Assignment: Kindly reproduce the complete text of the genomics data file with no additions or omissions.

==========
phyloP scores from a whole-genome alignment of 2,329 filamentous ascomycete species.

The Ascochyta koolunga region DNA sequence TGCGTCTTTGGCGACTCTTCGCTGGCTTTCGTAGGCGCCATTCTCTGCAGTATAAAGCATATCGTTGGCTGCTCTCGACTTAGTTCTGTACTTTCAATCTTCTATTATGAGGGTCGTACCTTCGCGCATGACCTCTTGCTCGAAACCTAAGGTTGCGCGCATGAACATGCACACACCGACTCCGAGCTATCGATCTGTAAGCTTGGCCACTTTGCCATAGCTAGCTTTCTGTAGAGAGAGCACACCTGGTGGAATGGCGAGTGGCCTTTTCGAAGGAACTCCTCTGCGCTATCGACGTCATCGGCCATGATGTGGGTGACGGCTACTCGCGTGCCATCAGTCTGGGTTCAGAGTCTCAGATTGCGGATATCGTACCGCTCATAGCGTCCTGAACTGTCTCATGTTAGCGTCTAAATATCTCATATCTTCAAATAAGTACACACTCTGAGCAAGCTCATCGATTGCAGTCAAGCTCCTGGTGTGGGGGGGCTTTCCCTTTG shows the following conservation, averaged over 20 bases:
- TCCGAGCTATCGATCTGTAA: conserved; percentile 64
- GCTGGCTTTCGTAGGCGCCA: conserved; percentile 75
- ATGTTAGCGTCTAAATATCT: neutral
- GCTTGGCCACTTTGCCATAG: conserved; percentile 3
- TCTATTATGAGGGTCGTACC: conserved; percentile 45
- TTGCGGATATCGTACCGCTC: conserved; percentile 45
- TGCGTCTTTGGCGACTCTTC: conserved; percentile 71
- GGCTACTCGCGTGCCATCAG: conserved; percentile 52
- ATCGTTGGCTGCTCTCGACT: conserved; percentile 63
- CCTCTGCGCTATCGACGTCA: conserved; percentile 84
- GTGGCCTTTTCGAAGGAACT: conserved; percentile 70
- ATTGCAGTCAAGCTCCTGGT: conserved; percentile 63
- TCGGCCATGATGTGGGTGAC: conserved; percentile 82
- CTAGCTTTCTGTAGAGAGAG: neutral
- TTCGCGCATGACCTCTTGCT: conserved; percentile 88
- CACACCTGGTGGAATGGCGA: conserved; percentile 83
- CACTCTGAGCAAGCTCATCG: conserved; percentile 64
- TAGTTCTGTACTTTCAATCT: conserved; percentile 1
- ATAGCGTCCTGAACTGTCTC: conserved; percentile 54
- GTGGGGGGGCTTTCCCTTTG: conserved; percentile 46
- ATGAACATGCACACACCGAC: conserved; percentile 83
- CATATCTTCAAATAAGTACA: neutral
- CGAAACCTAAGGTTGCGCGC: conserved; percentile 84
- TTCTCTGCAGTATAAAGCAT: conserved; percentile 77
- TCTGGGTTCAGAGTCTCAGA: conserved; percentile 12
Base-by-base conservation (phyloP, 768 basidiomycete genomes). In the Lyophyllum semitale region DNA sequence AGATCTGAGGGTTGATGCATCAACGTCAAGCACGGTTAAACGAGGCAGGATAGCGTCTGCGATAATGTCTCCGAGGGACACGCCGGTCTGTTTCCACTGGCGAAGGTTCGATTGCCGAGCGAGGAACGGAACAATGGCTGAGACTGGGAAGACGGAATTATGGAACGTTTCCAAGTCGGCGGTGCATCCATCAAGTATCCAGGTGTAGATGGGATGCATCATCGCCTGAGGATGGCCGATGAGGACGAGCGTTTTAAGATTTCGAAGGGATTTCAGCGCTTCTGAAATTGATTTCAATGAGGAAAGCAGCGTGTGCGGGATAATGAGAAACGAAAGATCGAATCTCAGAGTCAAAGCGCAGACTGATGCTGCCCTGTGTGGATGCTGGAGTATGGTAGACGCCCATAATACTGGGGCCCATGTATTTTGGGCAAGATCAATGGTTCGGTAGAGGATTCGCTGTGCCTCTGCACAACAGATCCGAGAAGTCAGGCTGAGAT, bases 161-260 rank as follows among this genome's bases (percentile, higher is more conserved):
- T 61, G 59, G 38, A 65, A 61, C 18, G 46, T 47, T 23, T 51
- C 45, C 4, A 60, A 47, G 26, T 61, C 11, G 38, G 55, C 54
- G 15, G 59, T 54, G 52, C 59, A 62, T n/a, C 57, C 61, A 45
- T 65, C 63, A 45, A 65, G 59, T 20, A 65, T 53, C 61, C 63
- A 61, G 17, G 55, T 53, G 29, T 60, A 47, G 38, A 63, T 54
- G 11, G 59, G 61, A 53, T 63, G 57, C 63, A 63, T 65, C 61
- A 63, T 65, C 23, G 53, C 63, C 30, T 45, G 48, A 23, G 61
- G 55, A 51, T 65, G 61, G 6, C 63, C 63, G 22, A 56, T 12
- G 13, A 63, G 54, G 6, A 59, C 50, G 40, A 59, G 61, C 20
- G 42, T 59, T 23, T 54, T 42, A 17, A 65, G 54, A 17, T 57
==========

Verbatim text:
phyloP scores from a whole-genome alignment of 2,329 filamentous ascomycete species.

The Ascochyta koolunga region DNA sequence TGCGTCTTTGGCGACTCTTCGCTGGCTTTCGTAGGCGCCATTCTCTGCAGTATAAAGCATATCGTTGGCTGCTCTCGACTTAGTTCTGTACTTTCAATCTTCTATTATGAGGGTCGTACCTTCGCGCATGACCTCTTGCTCGAAACCTAAGGTTGCGCGCATGAACATGCACACACCGACTCCGAGCTATCGATCTGTAAGCTTGGCCACTTTGCCATAGCTAGCTTTCTGTAGAGAGAGCACACCTGGTGGAATGGCGAGTGGCCTTTTCGAAGGAACTCCTCTGCGCTATCGACGTCATCGGCCATGATGTGGGTGACGGCTACTCGCGTGCCATCAGTCTGGGTTCAGAGTCTCAGATTGCGGATATCGTACCGCTCATAGCGTCCTGAACTGTCTCATGTTAGCGTCTAAATATCTCATATCTTCAAATAAGTACACACTCTGAGCAAGCTCATCGATTGCAGTCAAGCTCCTGGTGTGGGGGGGCTTTCCCTTTG shows the following conservation, averaged over 20 bases:
- TCCGAGCTATCGATCTGTAA: conserved; percentile 64
- GCTGGCTTTCGTAGGCGCCA: conserved; percentile 75
- ATGTTAGCGTCTAAATATCT: neutral
- GCTTGGCCACTTTGCCATAG: conserved; percentile 3
- TCTATTATGAGGGTCGTACC: conserved; percentile 45
- TTGCGGATATCGTACCGCTC: conserved; percentile 45
- TGCGTCTTTGGCGACTCTTC: conserved; percentile 71
- GGCTACTCGCGTGCCATCAG: conserved; percentile 52
- ATCGTTGGCTGCTCTCGACT: conserved; percentile 63
- CCTCTGCGCTATCGACGTCA: conserved; percentile 84
- GTGGCCTTTTCGAAGGAACT: conserved; percentile 70
- ATTGCAGTCAAGCTCCTGGT: conserved; percentile 63
- TCGGCCATGATGTGGGTGAC: conserved; percentile 82
- CTAGCTTTCTGTAGAGAGAG: neutral
- TTCGCGCATGACCTCTTGCT: conserved; percentile 88
- CACACCTGGTGGAATGGCGA: conserved; percentile 83
- CACTCTGAGCAAGCTCATCG: conserved; percentile 64
- TAGTTCTGTACTTTCAATCT: conserved; percentile 1
- ATAGCGTCCTGAACTGTCTC: conserved; percentile 54
- GTGGGGGGGCTTTCCCTTTG: conserved; percentile 46
- ATGAACATGCACACACCGAC: conserved; percentile 83
- CATATCTTCAAATAAGTACA: neutral
- CGAAACCTAAGGTTGCGCGC: conserved; percentile 84
- TTCTCTGCAGTATAAAGCAT: conserved; percentile 77
- TCTGGGTTCAGAGTCTCAGA: conserved; percentile 12
Base-by-base conservation (phyloP, 768 basidiomycete genomes). In the Lyophyllum semitale region DNA sequence AGATCTGAGGGTTGATGCATCAACGTCAAGCACGGTTAAACGAGGCAGGATAGCGTCTGCGATAATGTCTCCGAGGGACACGCCGGTCTGTTTCCACTGGCGAAGGTTCGATTGCCGAGCGAGGAACGGAACAATGGCTGAGACTGGGAAGACGGAATTATGGAACGTTTCCAAGTCGGCGGTGCATCCATCAAGTATCCAGGTGTAGATGGGATGCATCATCGCCTGAGGATGGCCGATGAGGACGAGCGTTTTAAGATTTCGAAGGGATTTCAGCGCTTCTGAAATTGATTTCAATGAGGAAAGCAGCGTGTGCGGGATAATGAGAAACGAAAGATCGAATCTCAGAGTCAAAGCGCAGACTGATGCTGCCCTGTGTGGATGCTGGAGTATGGTAGACGCCCATAATACTGGGGCCCATGTATTTTGGGCAAGATCAATGGTTCGGTAGAGGATTCGCTGTGCCTCTGCACAACAGATCCGAGAAGTCAGGCTGAGAT, bases 161-260 rank as follows among this genome's bases (percentile, higher is more conserved):
- T 61, G 59, G 38, A 65, A 61, C 18, G 46, T 47, T 23, T 51
- C 45, C 4, A 60, A 47, G 26, T 61, C 11, G 38, G 55, C 54
- G 15, G 59, T 54, G 52, C 59, A 62, T n/a, C 57, C 61, A 45
- T 65, C 63, A 45, A 65, G 59, T 20, A 65, T 53, C 61, C 63
- A 61, G 17, G 55, T 53, G 29, T 60, A 47, G 38, A 63, T 54
- G 11, G 59, G 61, A 53, T 63, G 57, C 63, A 63, T 65, C 61
- A 63, T 65, C 23, G 53, C 63, C 30, T 45, G 48, A 23, G 61
- G 55, A 51, T 65, G 61, G 6, C 63, C 63, G 22, A 56, T 12
- G 13, A 63, G 54, G 6, A 59, C 50, G 40, A 59, G 61, C 20
- G 42, T 59, T 23, T 54, T 42, A 17, A 65, G 54, A 17, T 57